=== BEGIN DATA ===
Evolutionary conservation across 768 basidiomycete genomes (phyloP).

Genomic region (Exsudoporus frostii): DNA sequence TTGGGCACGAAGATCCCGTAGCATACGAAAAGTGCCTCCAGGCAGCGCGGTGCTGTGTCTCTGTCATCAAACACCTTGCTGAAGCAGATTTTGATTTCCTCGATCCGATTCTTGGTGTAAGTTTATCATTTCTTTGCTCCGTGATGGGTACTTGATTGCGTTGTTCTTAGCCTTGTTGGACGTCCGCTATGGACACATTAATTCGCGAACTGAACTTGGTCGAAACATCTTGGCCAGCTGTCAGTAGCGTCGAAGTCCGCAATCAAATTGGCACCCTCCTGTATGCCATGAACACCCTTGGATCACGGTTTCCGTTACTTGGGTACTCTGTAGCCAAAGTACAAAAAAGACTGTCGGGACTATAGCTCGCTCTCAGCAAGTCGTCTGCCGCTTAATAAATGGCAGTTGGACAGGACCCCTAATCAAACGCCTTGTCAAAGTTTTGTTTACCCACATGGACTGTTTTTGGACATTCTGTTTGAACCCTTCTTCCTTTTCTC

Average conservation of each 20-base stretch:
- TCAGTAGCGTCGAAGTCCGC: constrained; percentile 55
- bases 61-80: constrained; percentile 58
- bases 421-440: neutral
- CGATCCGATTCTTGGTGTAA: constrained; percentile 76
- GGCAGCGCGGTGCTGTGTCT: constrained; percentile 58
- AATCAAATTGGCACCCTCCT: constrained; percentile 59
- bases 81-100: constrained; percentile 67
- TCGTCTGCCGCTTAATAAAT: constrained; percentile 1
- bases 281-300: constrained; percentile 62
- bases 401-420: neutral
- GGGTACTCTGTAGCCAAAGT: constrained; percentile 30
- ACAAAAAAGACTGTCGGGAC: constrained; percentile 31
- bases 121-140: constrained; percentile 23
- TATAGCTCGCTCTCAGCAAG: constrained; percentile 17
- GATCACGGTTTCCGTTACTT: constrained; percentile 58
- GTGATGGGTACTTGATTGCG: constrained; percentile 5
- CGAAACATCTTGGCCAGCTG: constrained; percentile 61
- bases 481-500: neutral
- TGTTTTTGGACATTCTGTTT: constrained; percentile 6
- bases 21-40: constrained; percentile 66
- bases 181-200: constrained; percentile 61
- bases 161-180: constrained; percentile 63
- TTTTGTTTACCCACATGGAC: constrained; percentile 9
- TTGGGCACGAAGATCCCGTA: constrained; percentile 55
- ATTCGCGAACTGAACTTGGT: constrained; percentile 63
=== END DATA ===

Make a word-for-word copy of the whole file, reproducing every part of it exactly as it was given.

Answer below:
Evolutionary conservation across 768 basidiomycete genomes (phyloP).

Genomic region (Exsudoporus frostii): DNA sequence TTGGGCACGAAGATCCCGTAGCATACGAAAAGTGCCTCCAGGCAGCGCGGTGCTGTGTCTCTGTCATCAAACACCTTGCTGAAGCAGATTTTGATTTCCTCGATCCGATTCTTGGTGTAAGTTTATCATTTCTTTGCTCCGTGATGGGTACTTGATTGCGTTGTTCTTAGCCTTGTTGGACGTCCGCTATGGACACATTAATTCGCGAACTGAACTTGGTCGAAACATCTTGGCCAGCTGTCAGTAGCGTCGAAGTCCGCAATCAAATTGGCACCCTCCTGTATGCCATGAACACCCTTGGATCACGGTTTCCGTTACTTGGGTACTCTGTAGCCAAAGTACAAAAAAGACTGTCGGGACTATAGCTCGCTCTCAGCAAGTCGTCTGCCGCTTAATAAATGGCAGTTGGACAGGACCCCTAATCAAACGCCTTGTCAAAGTTTTGTTTACCCACATGGACTGTTTTTGGACATTCTGTTTGAACCCTTCTTCCTTTTCTC

Average conservation of each 20-base stretch:
- TCAGTAGCGTCGAAGTCCGC: constrained; percentile 55
- bases 61-80: constrained; percentile 58
- bases 421-440: neutral
- CGATCCGATTCTTGGTGTAA: constrained; percentile 76
- GGCAGCGCGGTGCTGTGTCT: constrained; percentile 58
- AATCAAATTGGCACCCTCCT: constrained; percentile 59
- bases 81-100: constrained; percentile 67
- TCGTCTGCCGCTTAATAAAT: constrained; percentile 1
- bases 281-300: constrained; percentile 62
- bases 401-420: neutral
- GGGTACTCTGTAGCCAAAGT: constrained; percentile 30
- ACAAAAAAGACTGTCGGGAC: constrained; percentile 31
- bases 121-140: constrained; percentile 23
- TATAGCTCGCTCTCAGCAAG: constrained; percentile 17
- GATCACGGTTTCCGTTACTT: constrained; percentile 58
- GTGATGGGTACTTGATTGCG: constrained; percentile 5
- CGAAACATCTTGGCCAGCTG: constrained; percentile 61
- bases 481-500: neutral
- TGTTTTTGGACATTCTGTTT: constrained; percentile 6
- bases 21-40: constrained; percentile 66
- bases 181-200: constrained; percentile 61
- bases 161-180: constrained; percentile 63
- TTTTGTTTACCCACATGGAC: constrained; percentile 9
- TTGGGCACGAAGATCCCGTA: constrained; percentile 55
- ATTCGCGAACTGAACTTGGT: constrained; percentile 63